SPECIES

Yellow-billed Loon Gavia adamsii Scientific name definitions

Brian D. Uher-Koch, Michael R. North, and Joel A. Schmutz
Version: 1.0 — Published March 4, 2020

Conservation and Management

Effects of Human Activity

Sensitivity to Disturbance at Nest and Roost Sites

Often sensitive to disturbance, but some pairs habituate to frequent disturbance (Johnson et al. 2019, MRN). Sometimes will stop incubating when humans are within a kilometer of a nest. Sources of disturbance that displace incubating adults can lead to decreases in nest survival (14).

Shooting and Trapping

Occasionally taken by Indigenous communities for food (19, 63), dog food (35), bags and ornaments (22, 132, 25), or other reasons (151, 93).

Pesticides and Other Contaminants/Toxics

Thirty eggs in northern Alaska evaluated for contaminants. No significant PCB exposure, in contrast to Red-throated Loon eggs from the same area that had significant PCB exposure (184). The leading hypothesis for the difference between species is that Red-throated Loons overwinter in river mouths in East Asia, whereas Yellow-billed Loons overwinter in the same region, though significantly farther offshore and thus the contaminant load is more dilute. A single Yellow-billed Loon egg collected in the Northwest Territories had lower levels of DDE and PCB exposure compared to other loon species (185).

In Alaska, blood mercury concentrations are within background levels suggesting that Yellow-billed Loons are not exposed during breeding (28). Some individuals (7%) wintering farther west in East Asia exhibit elevated concentrations of mercury in feathers and eggs. Mercury concentrations in feathers of Yellow-billed Loons has been increasing from the 1920s to the present and are now at a level where there may be demographic effects from mercury toxicity for some individuals (28). Probable contamination at military installations near breeding sites (e.g., 186).

Ingestion of Plastics, Lead, etc.

No information.

Collisions with Stationary/Moving Structures or Objects

Collisions not reported but a variety of species, including loons, deviate from their flight path when gas-flaring events occur to release excessive gas pressure that needs to be flared off (187), which is a frequent occurrence in northern Alaska where there is much petroleum development. Loons are highly sensitive to offshore wind farms (188).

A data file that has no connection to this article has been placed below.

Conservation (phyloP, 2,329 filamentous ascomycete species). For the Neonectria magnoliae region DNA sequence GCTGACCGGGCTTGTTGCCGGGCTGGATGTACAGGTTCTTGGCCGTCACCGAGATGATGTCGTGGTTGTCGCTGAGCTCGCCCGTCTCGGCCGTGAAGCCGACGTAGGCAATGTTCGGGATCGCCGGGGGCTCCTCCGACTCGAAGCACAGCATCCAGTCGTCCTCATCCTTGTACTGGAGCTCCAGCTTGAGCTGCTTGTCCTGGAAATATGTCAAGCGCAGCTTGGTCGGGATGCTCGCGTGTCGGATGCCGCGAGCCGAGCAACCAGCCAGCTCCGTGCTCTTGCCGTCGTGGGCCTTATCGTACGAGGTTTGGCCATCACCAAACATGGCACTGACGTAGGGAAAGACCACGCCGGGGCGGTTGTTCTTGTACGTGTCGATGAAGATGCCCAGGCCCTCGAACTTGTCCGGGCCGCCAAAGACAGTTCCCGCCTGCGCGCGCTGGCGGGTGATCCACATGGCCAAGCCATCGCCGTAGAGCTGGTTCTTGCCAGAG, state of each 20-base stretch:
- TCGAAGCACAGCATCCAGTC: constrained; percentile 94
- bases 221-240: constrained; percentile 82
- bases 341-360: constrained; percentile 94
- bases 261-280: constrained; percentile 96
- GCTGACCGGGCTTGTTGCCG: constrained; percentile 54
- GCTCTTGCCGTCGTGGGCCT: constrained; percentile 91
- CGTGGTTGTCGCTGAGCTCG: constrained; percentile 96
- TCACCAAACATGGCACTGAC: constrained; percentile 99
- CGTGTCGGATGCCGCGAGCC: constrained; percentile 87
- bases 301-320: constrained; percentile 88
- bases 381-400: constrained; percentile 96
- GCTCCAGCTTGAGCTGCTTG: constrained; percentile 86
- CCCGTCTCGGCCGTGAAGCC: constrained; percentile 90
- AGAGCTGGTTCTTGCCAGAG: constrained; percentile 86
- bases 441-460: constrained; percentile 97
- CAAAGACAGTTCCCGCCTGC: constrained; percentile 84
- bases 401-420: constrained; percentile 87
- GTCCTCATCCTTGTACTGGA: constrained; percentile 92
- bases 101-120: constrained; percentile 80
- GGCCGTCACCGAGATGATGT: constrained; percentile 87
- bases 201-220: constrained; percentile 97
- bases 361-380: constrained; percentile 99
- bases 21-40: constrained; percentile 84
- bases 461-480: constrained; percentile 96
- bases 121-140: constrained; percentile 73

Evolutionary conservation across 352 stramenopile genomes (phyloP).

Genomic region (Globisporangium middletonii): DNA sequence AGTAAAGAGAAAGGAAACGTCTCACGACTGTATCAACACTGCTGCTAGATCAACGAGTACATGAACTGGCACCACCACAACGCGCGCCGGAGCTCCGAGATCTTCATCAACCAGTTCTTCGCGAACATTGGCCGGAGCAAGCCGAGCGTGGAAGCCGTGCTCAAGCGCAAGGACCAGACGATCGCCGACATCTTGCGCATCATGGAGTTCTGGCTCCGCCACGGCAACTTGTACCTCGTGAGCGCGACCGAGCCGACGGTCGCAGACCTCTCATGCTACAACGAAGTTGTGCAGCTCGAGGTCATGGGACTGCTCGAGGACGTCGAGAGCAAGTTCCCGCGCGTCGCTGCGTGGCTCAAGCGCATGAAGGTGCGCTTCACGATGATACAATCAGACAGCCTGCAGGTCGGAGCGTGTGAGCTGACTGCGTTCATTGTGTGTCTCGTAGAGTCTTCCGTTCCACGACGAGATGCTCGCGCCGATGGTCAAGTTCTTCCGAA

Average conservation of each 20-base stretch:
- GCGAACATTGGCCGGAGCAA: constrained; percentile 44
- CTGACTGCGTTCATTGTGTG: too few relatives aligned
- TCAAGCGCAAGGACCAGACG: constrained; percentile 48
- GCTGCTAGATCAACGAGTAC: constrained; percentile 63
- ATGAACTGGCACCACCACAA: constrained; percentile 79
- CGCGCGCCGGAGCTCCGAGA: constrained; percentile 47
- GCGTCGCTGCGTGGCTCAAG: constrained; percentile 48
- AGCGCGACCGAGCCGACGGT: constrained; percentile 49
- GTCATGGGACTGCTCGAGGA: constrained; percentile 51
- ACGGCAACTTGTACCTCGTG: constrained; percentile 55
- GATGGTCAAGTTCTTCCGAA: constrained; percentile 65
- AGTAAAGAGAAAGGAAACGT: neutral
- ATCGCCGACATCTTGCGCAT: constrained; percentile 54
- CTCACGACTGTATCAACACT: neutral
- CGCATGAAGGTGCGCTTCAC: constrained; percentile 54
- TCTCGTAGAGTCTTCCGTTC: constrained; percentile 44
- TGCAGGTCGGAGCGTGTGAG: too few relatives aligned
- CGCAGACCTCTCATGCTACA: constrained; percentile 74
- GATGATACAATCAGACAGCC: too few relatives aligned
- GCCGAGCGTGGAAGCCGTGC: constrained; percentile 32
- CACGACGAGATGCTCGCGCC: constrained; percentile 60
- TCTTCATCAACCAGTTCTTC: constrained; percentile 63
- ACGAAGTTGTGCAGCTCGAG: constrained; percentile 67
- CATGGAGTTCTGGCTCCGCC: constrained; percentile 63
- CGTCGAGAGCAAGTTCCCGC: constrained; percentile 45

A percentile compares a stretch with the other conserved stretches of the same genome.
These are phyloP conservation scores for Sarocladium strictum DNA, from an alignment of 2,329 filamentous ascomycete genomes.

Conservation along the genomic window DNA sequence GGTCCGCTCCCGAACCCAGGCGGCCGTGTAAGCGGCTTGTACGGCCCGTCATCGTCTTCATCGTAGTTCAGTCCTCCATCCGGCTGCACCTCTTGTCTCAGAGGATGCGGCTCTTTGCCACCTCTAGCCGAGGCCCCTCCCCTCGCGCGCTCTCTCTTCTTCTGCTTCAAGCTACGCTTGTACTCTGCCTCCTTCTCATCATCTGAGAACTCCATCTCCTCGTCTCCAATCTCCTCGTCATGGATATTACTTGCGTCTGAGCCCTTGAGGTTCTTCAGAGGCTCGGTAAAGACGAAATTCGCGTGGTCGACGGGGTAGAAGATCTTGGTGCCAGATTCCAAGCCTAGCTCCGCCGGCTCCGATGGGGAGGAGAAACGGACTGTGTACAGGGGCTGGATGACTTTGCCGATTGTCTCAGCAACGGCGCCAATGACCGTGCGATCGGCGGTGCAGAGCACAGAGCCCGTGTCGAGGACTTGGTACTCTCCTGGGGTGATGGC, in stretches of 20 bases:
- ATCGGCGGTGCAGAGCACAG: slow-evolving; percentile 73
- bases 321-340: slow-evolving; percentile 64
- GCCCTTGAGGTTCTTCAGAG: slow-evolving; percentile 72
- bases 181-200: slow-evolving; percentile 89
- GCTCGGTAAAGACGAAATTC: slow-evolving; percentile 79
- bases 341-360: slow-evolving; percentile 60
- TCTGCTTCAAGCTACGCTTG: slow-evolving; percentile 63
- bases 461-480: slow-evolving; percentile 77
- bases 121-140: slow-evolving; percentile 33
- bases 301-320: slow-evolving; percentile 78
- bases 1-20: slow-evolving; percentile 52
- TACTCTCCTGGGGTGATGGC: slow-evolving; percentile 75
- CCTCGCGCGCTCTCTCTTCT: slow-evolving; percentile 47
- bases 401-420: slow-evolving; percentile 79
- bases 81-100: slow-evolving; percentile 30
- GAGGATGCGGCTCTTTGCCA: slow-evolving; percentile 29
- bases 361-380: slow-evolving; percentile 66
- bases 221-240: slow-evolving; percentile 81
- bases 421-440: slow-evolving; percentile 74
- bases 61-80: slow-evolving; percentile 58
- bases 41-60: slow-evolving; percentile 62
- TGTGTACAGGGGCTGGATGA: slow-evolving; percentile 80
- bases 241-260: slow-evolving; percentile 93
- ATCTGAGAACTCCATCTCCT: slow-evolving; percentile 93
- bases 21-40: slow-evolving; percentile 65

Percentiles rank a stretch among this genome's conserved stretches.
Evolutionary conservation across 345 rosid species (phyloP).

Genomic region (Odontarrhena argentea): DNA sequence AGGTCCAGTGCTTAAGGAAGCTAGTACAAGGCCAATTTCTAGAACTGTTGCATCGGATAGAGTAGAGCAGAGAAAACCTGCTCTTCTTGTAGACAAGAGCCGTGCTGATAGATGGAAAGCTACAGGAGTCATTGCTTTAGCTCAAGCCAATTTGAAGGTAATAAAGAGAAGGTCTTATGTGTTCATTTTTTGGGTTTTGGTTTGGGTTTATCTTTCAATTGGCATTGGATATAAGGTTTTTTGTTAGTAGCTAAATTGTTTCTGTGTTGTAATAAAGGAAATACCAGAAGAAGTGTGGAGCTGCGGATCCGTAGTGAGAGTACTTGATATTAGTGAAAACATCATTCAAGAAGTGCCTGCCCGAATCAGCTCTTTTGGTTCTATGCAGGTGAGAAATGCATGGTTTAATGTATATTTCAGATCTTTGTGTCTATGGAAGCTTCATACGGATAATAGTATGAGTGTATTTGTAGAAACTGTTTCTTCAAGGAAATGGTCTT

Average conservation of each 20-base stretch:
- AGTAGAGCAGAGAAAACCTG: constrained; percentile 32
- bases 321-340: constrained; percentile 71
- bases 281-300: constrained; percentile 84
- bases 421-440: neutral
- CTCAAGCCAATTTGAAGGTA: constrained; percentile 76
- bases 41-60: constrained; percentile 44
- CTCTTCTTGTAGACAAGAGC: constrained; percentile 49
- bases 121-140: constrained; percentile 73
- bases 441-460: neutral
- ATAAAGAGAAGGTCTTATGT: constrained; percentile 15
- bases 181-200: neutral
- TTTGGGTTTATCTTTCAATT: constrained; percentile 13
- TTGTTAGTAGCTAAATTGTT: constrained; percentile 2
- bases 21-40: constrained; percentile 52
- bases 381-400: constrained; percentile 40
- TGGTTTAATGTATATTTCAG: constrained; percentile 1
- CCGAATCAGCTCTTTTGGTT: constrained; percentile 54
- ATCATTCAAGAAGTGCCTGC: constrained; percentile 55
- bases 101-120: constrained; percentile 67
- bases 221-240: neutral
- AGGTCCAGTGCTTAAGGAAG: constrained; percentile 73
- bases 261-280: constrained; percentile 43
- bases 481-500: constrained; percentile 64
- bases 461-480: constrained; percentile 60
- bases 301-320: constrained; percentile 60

Fishing Nets

Frequently drown in commercial, native subsistence and fishery research nets and traps (32, 112, 91, 18, 19, 96, 189).

Degradation of Habitat: Breeding and Wintering

Limited degradation of breeding habitat. A potential source of breeding habitat loss is the continued expansion of the oil and gas industry. Over 90% of Yellow-billed Loons breeding in northern Alaska occur within the National Petroleum Reserve–Alaska, where oil and gas development is likely to increase (83). Lakes near rivers, especially on river deltas, subject to breaching by rivers due to permafrost decay (3, 5) which could be caused by vegetation disruption by oil field exploration and development. Winter and migration habitat degraded by oil spills (e.g., 190) and possibly other marine pollution, military contaminants, and overfishing. Originally, 87 were thought killed in the Exxon Valdez oil spill (190, 79), but most were later discovered to be Common Loons and only 5 Yellow-billed Loons were actually confirmed killed (J. Barr, personal communication, cited in Fair [191]). Climate change will likely alter the Arctic tundra habitats used by the Yellow-billed Loon during breeding, and the coastal marine ecosystems used during winter, but to date little is known about how habitat change will influence this species.

Human/Research Impacts

Previously frequently collected by ornithologists (e.g., 22, 112, 161, 23, 18, 53). Disturbances at nests and brood-rearing sites can expose chicks and eggs to predators (165). Sources of disturbance that displace incubating adult loons (e.g., nest visits) can lead to decreases in nest survival and captures of nesting loons reduces nest success (14). No evidence of displacement from preferred habitats and established territories through disturbance has been found in analyses of 14 years of aerial surveys on the Colville River Delta (15).